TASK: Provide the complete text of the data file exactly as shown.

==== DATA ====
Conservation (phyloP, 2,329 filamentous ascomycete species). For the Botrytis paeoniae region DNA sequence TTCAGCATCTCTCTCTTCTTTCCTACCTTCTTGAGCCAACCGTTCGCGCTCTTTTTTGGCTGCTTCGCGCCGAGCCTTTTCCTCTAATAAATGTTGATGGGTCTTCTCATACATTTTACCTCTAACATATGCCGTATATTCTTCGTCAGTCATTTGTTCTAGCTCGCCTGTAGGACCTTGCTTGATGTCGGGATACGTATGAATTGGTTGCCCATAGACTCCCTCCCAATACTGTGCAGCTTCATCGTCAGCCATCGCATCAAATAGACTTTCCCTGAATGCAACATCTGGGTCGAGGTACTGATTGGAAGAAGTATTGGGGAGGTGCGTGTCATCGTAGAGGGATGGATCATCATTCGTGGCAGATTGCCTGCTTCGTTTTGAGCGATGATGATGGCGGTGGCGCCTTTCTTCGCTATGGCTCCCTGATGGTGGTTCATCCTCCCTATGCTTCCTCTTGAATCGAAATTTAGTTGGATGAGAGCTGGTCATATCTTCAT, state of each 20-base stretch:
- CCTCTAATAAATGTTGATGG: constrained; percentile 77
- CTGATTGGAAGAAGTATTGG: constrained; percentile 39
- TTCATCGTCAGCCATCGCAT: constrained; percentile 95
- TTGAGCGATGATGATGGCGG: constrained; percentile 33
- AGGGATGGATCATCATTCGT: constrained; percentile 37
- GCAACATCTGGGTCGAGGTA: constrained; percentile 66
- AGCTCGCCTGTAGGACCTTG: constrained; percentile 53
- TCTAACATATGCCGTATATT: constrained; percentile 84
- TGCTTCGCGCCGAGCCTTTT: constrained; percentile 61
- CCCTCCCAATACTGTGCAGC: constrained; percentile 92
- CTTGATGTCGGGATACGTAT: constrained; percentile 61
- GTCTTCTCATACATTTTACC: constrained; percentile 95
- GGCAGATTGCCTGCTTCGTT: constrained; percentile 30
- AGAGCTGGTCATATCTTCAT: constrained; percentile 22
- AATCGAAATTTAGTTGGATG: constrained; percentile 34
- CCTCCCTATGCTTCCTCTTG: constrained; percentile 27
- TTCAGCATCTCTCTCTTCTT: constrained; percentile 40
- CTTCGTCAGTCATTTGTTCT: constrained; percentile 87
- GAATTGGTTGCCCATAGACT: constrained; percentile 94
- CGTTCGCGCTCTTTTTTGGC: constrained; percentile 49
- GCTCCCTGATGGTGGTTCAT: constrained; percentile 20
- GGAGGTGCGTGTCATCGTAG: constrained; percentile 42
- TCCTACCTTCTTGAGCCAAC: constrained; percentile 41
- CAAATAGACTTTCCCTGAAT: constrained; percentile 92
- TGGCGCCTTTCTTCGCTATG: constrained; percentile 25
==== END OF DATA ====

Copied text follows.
Conservation (phyloP, 2,329 filamentous ascomycete species). For the Botrytis paeoniae region DNA sequence TTCAGCATCTCTCTCTTCTTTCCTACCTTCTTGAGCCAACCGTTCGCGCTCTTTTTTGGCTGCTTCGCGCCGAGCCTTTTCCTCTAATAAATGTTGATGGGTCTTCTCATACATTTTACCTCTAACATATGCCGTATATTCTTCGTCAGTCATTTGTTCTAGCTCGCCTGTAGGACCTTGCTTGATGTCGGGATACGTATGAATTGGTTGCCCATAGACTCCCTCCCAATACTGTGCAGCTTCATCGTCAGCCATCGCATCAAATAGACTTTCCCTGAATGCAACATCTGGGTCGAGGTACTGATTGGAAGAAGTATTGGGGAGGTGCGTGTCATCGTAGAGGGATGGATCATCATTCGTGGCAGATTGCCTGCTTCGTTTTGAGCGATGATGATGGCGGTGGCGCCTTTCTTCGCTATGGCTCCCTGATGGTGGTTCATCCTCCCTATGCTTCCTCTTGAATCGAAATTTAGTTGGATGAGAGCTGGTCATATCTTCAT, state of each 20-base stretch:
- CCTCTAATAAATGTTGATGG: constrained; percentile 77
- CTGATTGGAAGAAGTATTGG: constrained; percentile 39
- TTCATCGTCAGCCATCGCAT: constrained; percentile 95
- TTGAGCGATGATGATGGCGG: constrained; percentile 33
- AGGGATGGATCATCATTCGT: constrained; percentile 37
- GCAACATCTGGGTCGAGGTA: constrained; percentile 66
- AGCTCGCCTGTAGGACCTTG: constrained; percentile 53
- TCTAACATATGCCGTATATT: constrained; percentile 84
- TGCTTCGCGCCGAGCCTTTT: constrained; percentile 61
- CCCTCCCAATACTGTGCAGC: constrained; percentile 92
- CTTGATGTCGGGATACGTAT: constrained; percentile 61
- GTCTTCTCATACATTTTACC: constrained; percentile 95
- GGCAGATTGCCTGCTTCGTT: constrained; percentile 30
- AGAGCTGGTCATATCTTCAT: constrained; percentile 22
- AATCGAAATTTAGTTGGATG: constrained; percentile 34
- CCTCCCTATGCTTCCTCTTG: constrained; percentile 27
- TTCAGCATCTCTCTCTTCTT: constrained; percentile 40
- CTTCGTCAGTCATTTGTTCT: constrained; percentile 87
- GAATTGGTTGCCCATAGACT: constrained; percentile 94
- CGTTCGCGCTCTTTTTTGGC: constrained; percentile 49
- GCTCCCTGATGGTGGTTCAT: constrained; percentile 20
- GGAGGTGCGTGTCATCGTAG: constrained; percentile 42
- TCCTACCTTCTTGAGCCAAC: constrained; percentile 41
- CAAATAGACTTTCCCTGAAT: constrained; percentile 92
- TGGCGCCTTTCTTCGCTATG: constrained; percentile 25